MEMPHIS, Tenn. (AP) - Bear Bryant's brief and successful tenure
as Kentucky football coach hasn't been matched since his departure
55 years ago.
The Wildcats have occasionally reached a bowl or two in the
decades that followed, but never three straight. That was territory
only Bear's boys reached.
Wildcats coach Rich Brooks has already matched Bryant by leading
Kentucky (6-6) to three straight postseason games. With a victory
against East Carolina (9-4) in the Liberty Bowl on Friday, Kentucky
will have three consecutive bowl victories for the first time.
Fittingly, the Wildcats will take a stab at program history in
the Liberty Bowl, where Bryant coached Alabama four times -
including the bowl's inaugural game 50 years ago and the final game
of his great career in 1982.
"There are not a lot of bowl games that have been around 50
years," Brooks said. "It has great history. It has great teams
that have played, great coaches that have been in it, great players
that have been in it."
For the last two years, a Southeastern Conference also-ran has
defeated the Conference USA champion in Memphis, but Brooks is the
first to acknowledge his Wildcats are the underdogs in this one.
East Carolina, appearing in its third consecutive bowl and its
fifth since 2000, is hardly intimidated by major conference foes,
having knocked off Virginia Tech and West Virginia and lost
narrowly to North Carolina State.
"We just want to prove we're the same team at the end of the
year that started the season," Pirates coach Skip Holtz said.
Kentucky just wants to prove it's not the same team that
finished the SEC season in a three-game tailspin, including a
blowout loss to Tennessee in the season finale.
This isn't the high-octane Kentucky passing offense that won the
last two Music City Bowls behind the Wildcats' record-setting
former quarterback, Andre Woodson. This team looks nothing like the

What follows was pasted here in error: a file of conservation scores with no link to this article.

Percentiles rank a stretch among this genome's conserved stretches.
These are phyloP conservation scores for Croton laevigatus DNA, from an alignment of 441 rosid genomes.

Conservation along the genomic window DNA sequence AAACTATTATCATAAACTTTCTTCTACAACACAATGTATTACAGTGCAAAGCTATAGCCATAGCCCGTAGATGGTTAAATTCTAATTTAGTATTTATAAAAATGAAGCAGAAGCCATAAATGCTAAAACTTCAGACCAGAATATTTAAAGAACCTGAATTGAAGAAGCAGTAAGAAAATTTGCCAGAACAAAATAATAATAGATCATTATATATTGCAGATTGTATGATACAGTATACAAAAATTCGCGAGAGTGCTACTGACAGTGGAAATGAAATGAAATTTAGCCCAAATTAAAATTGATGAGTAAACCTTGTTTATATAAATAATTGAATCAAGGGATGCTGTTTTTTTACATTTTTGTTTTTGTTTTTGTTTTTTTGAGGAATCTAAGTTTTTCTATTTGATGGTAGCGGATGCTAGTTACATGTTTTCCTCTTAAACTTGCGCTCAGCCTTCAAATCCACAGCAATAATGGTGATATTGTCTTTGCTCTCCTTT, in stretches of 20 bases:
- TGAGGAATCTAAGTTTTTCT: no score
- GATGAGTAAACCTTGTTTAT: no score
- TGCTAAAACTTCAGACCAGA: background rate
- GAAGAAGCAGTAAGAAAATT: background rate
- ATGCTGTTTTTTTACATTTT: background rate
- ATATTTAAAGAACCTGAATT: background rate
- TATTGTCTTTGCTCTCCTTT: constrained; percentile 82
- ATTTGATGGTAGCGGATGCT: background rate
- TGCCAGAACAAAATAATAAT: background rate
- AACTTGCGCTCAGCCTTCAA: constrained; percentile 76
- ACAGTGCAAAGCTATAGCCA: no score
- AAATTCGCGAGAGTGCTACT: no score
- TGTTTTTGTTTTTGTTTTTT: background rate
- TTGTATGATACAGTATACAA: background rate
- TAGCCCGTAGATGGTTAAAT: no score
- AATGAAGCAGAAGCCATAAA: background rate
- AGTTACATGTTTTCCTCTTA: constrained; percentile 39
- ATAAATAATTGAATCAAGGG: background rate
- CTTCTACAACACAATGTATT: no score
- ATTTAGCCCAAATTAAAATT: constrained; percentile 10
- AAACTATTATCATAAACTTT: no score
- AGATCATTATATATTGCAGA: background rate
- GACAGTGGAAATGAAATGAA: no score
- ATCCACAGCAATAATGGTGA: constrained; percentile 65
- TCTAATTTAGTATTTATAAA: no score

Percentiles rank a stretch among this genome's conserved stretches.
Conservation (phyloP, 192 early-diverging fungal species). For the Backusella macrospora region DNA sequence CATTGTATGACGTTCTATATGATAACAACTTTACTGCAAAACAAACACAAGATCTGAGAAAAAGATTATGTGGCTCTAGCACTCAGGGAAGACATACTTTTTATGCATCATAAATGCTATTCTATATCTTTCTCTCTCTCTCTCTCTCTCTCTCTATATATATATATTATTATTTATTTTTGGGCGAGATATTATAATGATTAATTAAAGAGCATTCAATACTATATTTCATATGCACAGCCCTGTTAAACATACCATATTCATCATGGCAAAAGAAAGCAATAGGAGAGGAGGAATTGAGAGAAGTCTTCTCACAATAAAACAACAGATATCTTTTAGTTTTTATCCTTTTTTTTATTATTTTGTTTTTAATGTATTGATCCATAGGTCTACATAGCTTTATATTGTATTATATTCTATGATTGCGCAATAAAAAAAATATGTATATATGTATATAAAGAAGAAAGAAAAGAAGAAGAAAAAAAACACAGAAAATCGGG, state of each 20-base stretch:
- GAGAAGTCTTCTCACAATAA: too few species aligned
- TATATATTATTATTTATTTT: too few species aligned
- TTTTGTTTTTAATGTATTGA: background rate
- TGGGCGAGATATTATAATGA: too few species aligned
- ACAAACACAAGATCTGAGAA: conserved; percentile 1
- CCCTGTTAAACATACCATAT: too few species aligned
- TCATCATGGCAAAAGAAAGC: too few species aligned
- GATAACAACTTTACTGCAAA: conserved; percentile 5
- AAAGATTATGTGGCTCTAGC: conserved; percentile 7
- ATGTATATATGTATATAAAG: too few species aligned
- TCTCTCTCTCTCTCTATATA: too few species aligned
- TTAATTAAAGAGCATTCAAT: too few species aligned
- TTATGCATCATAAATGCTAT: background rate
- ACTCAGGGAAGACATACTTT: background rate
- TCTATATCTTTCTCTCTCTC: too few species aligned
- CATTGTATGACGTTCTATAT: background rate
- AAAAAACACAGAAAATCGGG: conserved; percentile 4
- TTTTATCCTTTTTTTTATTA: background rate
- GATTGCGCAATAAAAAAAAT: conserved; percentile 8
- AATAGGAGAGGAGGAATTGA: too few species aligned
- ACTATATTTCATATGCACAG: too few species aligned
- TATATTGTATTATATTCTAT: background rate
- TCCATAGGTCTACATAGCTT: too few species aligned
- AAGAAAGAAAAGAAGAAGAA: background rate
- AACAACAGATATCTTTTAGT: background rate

2007 Wildcats but a lot like, well, the 2008 Pirates.
Both programs thrive on defense, relying on turnovers to get the
ball in prime field position and star-studded defensive lines to
pressure the opposing quarterback.
Junior C.J. Wilson, East Carolina's all-Conference USA defensive
end, ranks 12th in the country among active players in sacks per
game and has racked up nearly half of his 21½ career sacks this
season. On the other side, senior Zack Slate has played a key
complimentary role, getting to the quarterback five times this
That pressure has led to hasty passes, and the Pirates have
capitalized on those with 21 interceptions - including five against
Tulsa in the Conference USA championship game.
Wilson and Slate say their motto has been to outplay the other
team's defense, and considering Kentucky's athletes there, that's
no easy task.
"We've got to match their level of intensity and add some more
to it," Slate said. "It'll be, 'Grit your teeth. Let's go bump
If the matchup is defense against defense, Kentucky defensive
end Jeremy Jarmon - a Memphis native - doesn't seem inclined to
want to lose that battle. Jarmon lobbied hard to play in the
Liberty Bowl and hurried back from arthroscopic knee surgery to
make sure he could suit up.
"I knew that I would play in this game," he said. "My surgery
wasn't very serious. It has been just a matter of being patient,
waiting for my body to heal itself."
Jarmon isn't the only Wildcat banged up. Many standouts remain
sidelined by injury, including running back Derrick Locke and top
receiver Dicky Lyons Jr. (who made the trip and won the Beale
Street Elvis impersonation contest despite being unable to play).
Another late-season injury to freshman speedster quarterback
Randall Cobb means Mike Hartline has regained the starting job he
lost eight games in.
Like Hartline, East Carolina quarterback Ryan Pinkney bounced
back from a midseason benching but has impressed since, throwing
for 2,379 yards and 11 TDs and running for another.
"It's human nature to feel kind of down," Pinkney said. "But
you can't be selfish if you weren't getting the job done. I knew if
I got my chance, my teammates were counting on me."